DT40/CCR4+ cells (2×106) were incubated for 30 min at 4°C with 1 µg/mL scFv preparations preliminary cross-linked with PE-labeled anti-cMyc IgG (AbD Serotec). In another set of experiments, the cells (2×106) were incubated with 1 µg/mL of IgG preparations labeled with Alexa Fluor 488 using Zenon human IgG labeling kit (Life Technologies). After incubation, the cells were washed in 10 mL FACS buffer, collected by centrifugation at 500 g for 5 min at 4 C and mixed with an excess (100 µg/mL) of the corresponding unlabeled IgGs. The decrease of binding was measured by recording the decaying fluorescence signal in flow cytometry. Irrelevant scFv and anti-cMyc-PE alone were included as negative controls for unspecific binding. The kinetic dissociation constant (koff) and t1/2 values for dissociation of protein molecules were deduced from a one-phase exponential decay fit of the experimental data using the software program PRISM (GraphPad).
Platelet Aggregation Assay
Blood (30 mL) was collected by venipuncture with a 21-gauge butterfly needle from healthy volunteers and treated with citric acid to prevent coagulation. Blood donation was received in written consent and in agreement with the REC (Regional Committees for Medical and Health Research Ethics; Oslo/Norway). Platelet rich plasma was obtained by centrifugation at 185 g in plastic tubes at room temperature for 15 min. The platelets were incubated either with IgG (9E10J or an isotype control) at a concentration of 10 µg/mL in FACS buffer or with the CCR4 ligands (CCL17 or CCL22) at a concentration 0.25 µg/mL. Adenosine diphosphate (ADP) at a final concentration 3 µM was used as a positive control. Platelet-dependent thrombus formation was detected at 37°C in light transmission aggregometry using a Packs-4 aggregometer (Helena Biosciences, Gateshead, UK) with stirring at 900 rpm. The signal obtained with ADP was set to 100% and the baseline was defined by the platelet depleted serum, which was measured in parallel in all experiments. In parallel, platelet binding measurements were performed by flow cytometry.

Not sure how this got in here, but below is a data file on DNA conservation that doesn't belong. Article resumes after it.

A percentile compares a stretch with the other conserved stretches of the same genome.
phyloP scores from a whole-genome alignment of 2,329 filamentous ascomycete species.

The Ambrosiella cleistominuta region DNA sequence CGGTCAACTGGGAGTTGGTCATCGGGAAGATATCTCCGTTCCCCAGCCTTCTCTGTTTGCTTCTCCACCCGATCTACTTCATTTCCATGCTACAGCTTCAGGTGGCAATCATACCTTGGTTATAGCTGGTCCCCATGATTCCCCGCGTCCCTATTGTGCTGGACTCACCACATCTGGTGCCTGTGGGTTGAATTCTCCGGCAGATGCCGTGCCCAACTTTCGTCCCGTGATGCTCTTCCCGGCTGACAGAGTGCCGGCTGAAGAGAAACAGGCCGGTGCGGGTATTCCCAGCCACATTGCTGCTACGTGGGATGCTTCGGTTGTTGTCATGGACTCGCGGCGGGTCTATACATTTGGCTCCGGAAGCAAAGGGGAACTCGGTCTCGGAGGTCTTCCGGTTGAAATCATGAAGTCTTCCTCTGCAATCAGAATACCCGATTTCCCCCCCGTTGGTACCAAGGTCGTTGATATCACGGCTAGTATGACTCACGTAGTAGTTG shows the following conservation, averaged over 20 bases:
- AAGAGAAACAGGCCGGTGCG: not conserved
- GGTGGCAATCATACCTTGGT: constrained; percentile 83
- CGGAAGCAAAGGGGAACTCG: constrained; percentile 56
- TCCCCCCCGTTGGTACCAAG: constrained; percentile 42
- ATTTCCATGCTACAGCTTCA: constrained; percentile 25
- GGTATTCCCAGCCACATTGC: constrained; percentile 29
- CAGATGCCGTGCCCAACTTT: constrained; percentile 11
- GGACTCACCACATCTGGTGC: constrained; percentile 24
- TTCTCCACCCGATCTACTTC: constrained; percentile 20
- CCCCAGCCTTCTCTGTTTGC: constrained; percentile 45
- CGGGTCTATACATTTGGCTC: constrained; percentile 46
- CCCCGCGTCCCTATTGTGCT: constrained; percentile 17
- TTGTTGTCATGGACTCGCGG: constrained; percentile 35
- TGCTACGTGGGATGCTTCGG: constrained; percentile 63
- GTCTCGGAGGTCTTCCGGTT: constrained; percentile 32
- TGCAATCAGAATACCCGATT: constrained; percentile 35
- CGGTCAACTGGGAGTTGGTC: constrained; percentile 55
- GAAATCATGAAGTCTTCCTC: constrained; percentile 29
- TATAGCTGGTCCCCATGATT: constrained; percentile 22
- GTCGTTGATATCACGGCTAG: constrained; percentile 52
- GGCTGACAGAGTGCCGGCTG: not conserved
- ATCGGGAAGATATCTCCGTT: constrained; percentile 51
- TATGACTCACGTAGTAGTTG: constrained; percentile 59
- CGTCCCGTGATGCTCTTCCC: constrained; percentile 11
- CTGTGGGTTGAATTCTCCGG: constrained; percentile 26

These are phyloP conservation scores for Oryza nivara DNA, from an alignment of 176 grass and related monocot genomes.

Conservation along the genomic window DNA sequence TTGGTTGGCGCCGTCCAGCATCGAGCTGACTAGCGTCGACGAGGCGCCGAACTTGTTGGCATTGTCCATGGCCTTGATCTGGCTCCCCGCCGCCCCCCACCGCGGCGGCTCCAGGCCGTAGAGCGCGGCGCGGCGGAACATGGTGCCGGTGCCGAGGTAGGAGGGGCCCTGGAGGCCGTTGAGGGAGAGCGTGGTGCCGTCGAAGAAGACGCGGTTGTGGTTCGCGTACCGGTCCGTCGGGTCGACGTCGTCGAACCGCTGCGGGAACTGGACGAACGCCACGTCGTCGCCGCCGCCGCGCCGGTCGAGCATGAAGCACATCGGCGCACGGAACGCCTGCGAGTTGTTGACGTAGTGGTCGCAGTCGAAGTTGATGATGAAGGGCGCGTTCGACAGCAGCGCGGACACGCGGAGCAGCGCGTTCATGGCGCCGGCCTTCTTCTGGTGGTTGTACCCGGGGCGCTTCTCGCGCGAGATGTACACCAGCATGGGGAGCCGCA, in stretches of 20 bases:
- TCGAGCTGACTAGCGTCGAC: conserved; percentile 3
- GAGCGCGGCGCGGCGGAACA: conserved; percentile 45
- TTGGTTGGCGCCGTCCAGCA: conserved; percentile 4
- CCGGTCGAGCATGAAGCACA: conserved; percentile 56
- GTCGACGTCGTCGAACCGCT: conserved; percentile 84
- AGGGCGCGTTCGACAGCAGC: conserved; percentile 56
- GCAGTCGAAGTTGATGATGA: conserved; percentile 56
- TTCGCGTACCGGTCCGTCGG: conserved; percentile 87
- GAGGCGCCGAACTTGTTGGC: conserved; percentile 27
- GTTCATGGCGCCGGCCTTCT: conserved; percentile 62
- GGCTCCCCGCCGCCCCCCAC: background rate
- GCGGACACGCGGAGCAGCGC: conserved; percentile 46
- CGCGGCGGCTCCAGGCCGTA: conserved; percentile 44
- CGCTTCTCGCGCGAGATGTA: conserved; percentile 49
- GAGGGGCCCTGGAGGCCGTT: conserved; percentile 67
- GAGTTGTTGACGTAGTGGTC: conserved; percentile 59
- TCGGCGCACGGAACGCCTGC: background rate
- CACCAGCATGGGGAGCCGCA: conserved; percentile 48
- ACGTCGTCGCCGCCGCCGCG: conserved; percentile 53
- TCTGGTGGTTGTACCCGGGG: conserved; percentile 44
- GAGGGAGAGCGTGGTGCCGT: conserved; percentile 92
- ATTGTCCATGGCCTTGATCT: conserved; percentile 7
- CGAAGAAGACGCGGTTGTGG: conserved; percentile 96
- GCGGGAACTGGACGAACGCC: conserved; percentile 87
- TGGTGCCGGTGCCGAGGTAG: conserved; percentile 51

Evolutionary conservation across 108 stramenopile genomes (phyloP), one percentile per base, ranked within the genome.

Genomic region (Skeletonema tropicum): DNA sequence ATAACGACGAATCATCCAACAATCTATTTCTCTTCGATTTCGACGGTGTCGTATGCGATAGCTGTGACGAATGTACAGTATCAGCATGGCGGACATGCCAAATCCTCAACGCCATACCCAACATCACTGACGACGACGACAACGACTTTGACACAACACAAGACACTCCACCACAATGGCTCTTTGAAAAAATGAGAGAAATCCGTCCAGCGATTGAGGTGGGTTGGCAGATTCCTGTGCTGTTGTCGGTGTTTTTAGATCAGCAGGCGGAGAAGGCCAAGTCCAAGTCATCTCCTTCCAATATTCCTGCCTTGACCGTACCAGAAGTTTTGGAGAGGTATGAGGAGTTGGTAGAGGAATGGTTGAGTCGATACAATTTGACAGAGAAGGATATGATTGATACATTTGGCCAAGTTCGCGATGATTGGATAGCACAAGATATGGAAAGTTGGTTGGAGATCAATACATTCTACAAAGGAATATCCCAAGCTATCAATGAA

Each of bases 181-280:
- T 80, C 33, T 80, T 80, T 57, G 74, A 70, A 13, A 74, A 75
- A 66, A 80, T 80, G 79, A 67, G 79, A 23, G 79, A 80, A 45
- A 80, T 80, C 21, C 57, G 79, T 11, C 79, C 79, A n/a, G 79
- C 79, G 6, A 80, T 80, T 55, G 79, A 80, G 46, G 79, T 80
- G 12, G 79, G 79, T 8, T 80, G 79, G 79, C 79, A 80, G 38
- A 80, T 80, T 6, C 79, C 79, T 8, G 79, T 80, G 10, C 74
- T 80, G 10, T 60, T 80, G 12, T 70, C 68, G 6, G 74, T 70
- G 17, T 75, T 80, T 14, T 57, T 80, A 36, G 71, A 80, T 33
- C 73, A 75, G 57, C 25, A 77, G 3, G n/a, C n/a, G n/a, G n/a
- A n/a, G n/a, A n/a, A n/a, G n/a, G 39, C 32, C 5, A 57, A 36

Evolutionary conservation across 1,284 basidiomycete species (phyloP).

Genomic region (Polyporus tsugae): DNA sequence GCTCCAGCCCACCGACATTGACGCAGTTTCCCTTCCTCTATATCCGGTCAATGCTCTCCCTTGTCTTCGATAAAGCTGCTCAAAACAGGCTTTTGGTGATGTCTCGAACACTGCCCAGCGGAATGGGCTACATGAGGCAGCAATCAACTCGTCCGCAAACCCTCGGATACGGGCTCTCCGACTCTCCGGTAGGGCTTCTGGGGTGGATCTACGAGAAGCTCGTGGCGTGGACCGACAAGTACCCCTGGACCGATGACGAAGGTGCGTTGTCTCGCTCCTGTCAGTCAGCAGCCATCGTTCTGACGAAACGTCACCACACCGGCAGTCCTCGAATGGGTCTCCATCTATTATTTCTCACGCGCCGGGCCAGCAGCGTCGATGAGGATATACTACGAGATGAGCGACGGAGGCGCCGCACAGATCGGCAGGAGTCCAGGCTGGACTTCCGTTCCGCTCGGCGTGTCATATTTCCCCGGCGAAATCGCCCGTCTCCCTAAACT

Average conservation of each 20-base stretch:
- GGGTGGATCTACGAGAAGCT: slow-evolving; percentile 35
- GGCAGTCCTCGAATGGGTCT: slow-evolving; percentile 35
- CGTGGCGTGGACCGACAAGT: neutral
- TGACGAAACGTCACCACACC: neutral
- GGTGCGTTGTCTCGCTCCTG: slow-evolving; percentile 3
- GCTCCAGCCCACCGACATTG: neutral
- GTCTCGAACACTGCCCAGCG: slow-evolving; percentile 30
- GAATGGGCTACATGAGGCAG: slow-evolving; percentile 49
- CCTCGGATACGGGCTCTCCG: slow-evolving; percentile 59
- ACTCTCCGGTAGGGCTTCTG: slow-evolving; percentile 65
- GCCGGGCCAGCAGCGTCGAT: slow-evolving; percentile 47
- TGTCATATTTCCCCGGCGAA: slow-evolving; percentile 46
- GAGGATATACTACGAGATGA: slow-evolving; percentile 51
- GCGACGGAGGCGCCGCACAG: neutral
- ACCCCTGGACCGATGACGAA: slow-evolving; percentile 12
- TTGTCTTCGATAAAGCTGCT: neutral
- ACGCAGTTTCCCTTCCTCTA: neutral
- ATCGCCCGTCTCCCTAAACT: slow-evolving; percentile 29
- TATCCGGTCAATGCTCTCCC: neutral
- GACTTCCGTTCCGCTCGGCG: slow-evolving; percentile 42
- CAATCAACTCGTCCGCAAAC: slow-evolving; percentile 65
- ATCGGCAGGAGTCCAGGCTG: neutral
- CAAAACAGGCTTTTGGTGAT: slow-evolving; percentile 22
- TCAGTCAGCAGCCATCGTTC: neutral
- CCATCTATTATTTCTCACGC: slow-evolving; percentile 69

Calcium Flux Assay